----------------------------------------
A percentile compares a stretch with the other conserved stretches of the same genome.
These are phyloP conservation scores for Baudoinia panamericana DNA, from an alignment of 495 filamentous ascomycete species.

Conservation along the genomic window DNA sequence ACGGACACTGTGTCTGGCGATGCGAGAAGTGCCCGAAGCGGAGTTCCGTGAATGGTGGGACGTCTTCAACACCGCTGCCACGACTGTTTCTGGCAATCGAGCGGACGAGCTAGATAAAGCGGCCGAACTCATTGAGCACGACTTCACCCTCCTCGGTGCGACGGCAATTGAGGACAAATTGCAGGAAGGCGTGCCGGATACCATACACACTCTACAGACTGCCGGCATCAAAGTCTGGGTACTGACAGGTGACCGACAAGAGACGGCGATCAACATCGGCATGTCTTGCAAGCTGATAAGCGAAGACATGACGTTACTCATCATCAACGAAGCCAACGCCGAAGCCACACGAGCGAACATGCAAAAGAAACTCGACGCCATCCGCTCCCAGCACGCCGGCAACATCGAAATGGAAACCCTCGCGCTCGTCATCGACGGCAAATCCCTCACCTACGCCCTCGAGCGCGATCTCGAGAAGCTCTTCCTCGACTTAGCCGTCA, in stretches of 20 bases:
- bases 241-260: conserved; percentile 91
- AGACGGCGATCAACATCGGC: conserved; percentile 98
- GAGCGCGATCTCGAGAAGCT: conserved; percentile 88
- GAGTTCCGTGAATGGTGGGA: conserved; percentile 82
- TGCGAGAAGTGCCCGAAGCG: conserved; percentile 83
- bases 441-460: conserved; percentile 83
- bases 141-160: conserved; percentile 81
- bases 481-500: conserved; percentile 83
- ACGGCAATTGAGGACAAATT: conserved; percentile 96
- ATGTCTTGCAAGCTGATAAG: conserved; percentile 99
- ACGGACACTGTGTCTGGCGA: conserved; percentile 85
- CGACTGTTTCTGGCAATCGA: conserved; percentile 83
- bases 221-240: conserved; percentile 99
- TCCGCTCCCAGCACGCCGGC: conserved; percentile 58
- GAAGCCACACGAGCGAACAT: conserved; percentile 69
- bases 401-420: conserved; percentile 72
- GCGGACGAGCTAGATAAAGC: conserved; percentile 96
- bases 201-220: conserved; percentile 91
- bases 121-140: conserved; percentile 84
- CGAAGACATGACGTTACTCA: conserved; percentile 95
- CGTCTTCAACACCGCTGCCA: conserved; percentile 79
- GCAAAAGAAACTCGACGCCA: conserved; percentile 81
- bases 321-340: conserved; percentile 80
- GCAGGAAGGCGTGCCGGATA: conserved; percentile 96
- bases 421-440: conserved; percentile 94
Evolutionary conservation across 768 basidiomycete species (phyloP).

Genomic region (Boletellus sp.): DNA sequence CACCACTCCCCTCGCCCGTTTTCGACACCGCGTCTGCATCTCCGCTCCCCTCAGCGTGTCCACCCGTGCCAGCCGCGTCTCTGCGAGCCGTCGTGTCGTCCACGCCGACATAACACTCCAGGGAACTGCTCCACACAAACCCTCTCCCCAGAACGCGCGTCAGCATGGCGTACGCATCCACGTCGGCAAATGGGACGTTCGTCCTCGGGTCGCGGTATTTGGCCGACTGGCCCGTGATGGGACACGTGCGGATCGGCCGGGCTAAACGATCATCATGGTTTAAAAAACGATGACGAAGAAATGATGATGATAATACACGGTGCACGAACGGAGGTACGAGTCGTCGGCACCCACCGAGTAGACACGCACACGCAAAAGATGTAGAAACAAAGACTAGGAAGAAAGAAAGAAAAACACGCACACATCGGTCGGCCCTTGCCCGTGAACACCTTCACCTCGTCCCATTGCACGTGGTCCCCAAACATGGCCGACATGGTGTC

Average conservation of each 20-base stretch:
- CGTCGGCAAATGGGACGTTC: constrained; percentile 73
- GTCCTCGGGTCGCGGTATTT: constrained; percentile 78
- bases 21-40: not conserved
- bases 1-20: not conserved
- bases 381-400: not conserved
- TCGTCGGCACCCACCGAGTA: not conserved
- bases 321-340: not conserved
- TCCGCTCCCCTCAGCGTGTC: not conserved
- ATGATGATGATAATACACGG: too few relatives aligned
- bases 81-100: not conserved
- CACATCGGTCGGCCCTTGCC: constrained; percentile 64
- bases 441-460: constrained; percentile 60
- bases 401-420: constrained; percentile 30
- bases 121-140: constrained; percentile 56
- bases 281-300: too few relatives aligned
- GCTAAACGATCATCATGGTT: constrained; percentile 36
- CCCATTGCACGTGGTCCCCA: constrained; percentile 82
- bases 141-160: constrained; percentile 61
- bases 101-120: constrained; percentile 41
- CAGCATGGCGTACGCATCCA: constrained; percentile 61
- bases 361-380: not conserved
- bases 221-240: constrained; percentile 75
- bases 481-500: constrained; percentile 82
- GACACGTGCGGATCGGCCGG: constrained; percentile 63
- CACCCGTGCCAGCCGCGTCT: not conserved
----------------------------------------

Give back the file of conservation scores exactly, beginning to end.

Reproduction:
A percentile compares a stretch with the other conserved stretches of the same genome.
These are phyloP conservation scores for Baudoinia panamericana DNA, from an alignment of 495 filamentous ascomycete species.

Conservation along the genomic window DNA sequence ACGGACACTGTGTCTGGCGATGCGAGAAGTGCCCGAAGCGGAGTTCCGTGAATGGTGGGACGTCTTCAACACCGCTGCCACGACTGTTTCTGGCAATCGAGCGGACGAGCTAGATAAAGCGGCCGAACTCATTGAGCACGACTTCACCCTCCTCGGTGCGACGGCAATTGAGGACAAATTGCAGGAAGGCGTGCCGGATACCATACACACTCTACAGACTGCCGGCATCAAAGTCTGGGTACTGACAGGTGACCGACAAGAGACGGCGATCAACATCGGCATGTCTTGCAAGCTGATAAGCGAAGACATGACGTTACTCATCATCAACGAAGCCAACGCCGAAGCCACACGAGCGAACATGCAAAAGAAACTCGACGCCATCCGCTCCCAGCACGCCGGCAACATCGAAATGGAAACCCTCGCGCTCGTCATCGACGGCAAATCCCTCACCTACGCCCTCGAGCGCGATCTCGAGAAGCTCTTCCTCGACTTAGCCGTCA, in stretches of 20 bases:
- bases 241-260: conserved; percentile 91
- AGACGGCGATCAACATCGGC: conserved; percentile 98
- GAGCGCGATCTCGAGAAGCT: conserved; percentile 88
- GAGTTCCGTGAATGGTGGGA: conserved; percentile 82
- TGCGAGAAGTGCCCGAAGCG: conserved; percentile 83
- bases 441-460: conserved; percentile 83
- bases 141-160: conserved; percentile 81
- bases 481-500: conserved; percentile 83
- ACGGCAATTGAGGACAAATT: conserved; percentile 96
- ATGTCTTGCAAGCTGATAAG: conserved; percentile 99
- ACGGACACTGTGTCTGGCGA: conserved; percentile 85
- CGACTGTTTCTGGCAATCGA: conserved; percentile 83
- bases 221-240: conserved; percentile 99
- TCCGCTCCCAGCACGCCGGC: conserved; percentile 58
- GAAGCCACACGAGCGAACAT: conserved; percentile 69
- bases 401-420: conserved; percentile 72
- GCGGACGAGCTAGATAAAGC: conserved; percentile 96
- bases 201-220: conserved; percentile 91
- bases 121-140: conserved; percentile 84
- CGAAGACATGACGTTACTCA: conserved; percentile 95
- CGTCTTCAACACCGCTGCCA: conserved; percentile 79
- GCAAAAGAAACTCGACGCCA: conserved; percentile 81
- bases 321-340: conserved; percentile 80
- GCAGGAAGGCGTGCCGGATA: conserved; percentile 96
- bases 421-440: conserved; percentile 94
Evolutionary conservation across 768 basidiomycete species (phyloP).

Genomic region (Boletellus sp.): DNA sequence CACCACTCCCCTCGCCCGTTTTCGACACCGCGTCTGCATCTCCGCTCCCCTCAGCGTGTCCACCCGTGCCAGCCGCGTCTCTGCGAGCCGTCGTGTCGTCCACGCCGACATAACACTCCAGGGAACTGCTCCACACAAACCCTCTCCCCAGAACGCGCGTCAGCATGGCGTACGCATCCACGTCGGCAAATGGGACGTTCGTCCTCGGGTCGCGGTATTTGGCCGACTGGCCCGTGATGGGACACGTGCGGATCGGCCGGGCTAAACGATCATCATGGTTTAAAAAACGATGACGAAGAAATGATGATGATAATACACGGTGCACGAACGGAGGTACGAGTCGTCGGCACCCACCGAGTAGACACGCACACGCAAAAGATGTAGAAACAAAGACTAGGAAGAAAGAAAGAAAAACACGCACACATCGGTCGGCCCTTGCCCGTGAACACCTTCACCTCGTCCCATTGCACGTGGTCCCCAAACATGGCCGACATGGTGTC

Average conservation of each 20-base stretch:
- CGTCGGCAAATGGGACGTTC: constrained; percentile 73
- GTCCTCGGGTCGCGGTATTT: constrained; percentile 78
- bases 21-40: not conserved
- bases 1-20: not conserved
- bases 381-400: not conserved
- TCGTCGGCACCCACCGAGTA: not conserved
- bases 321-340: not conserved
- TCCGCTCCCCTCAGCGTGTC: not conserved
- ATGATGATGATAATACACGG: too few relatives aligned
- bases 81-100: not conserved
- CACATCGGTCGGCCCTTGCC: constrained; percentile 64
- bases 441-460: constrained; percentile 60
- bases 401-420: constrained; percentile 30
- bases 121-140: constrained; percentile 56
- bases 281-300: too few relatives aligned
- GCTAAACGATCATCATGGTT: constrained; percentile 36
- CCCATTGCACGTGGTCCCCA: constrained; percentile 82
- bases 141-160: constrained; percentile 61
- bases 101-120: constrained; percentile 41
- CAGCATGGCGTACGCATCCA: constrained; percentile 61
- bases 361-380: not conserved
- bases 221-240: constrained; percentile 75
- bases 481-500: constrained; percentile 82
- GACACGTGCGGATCGGCCGG: constrained; percentile 63
- CACCCGTGCCAGCCGCGTCT: not conserved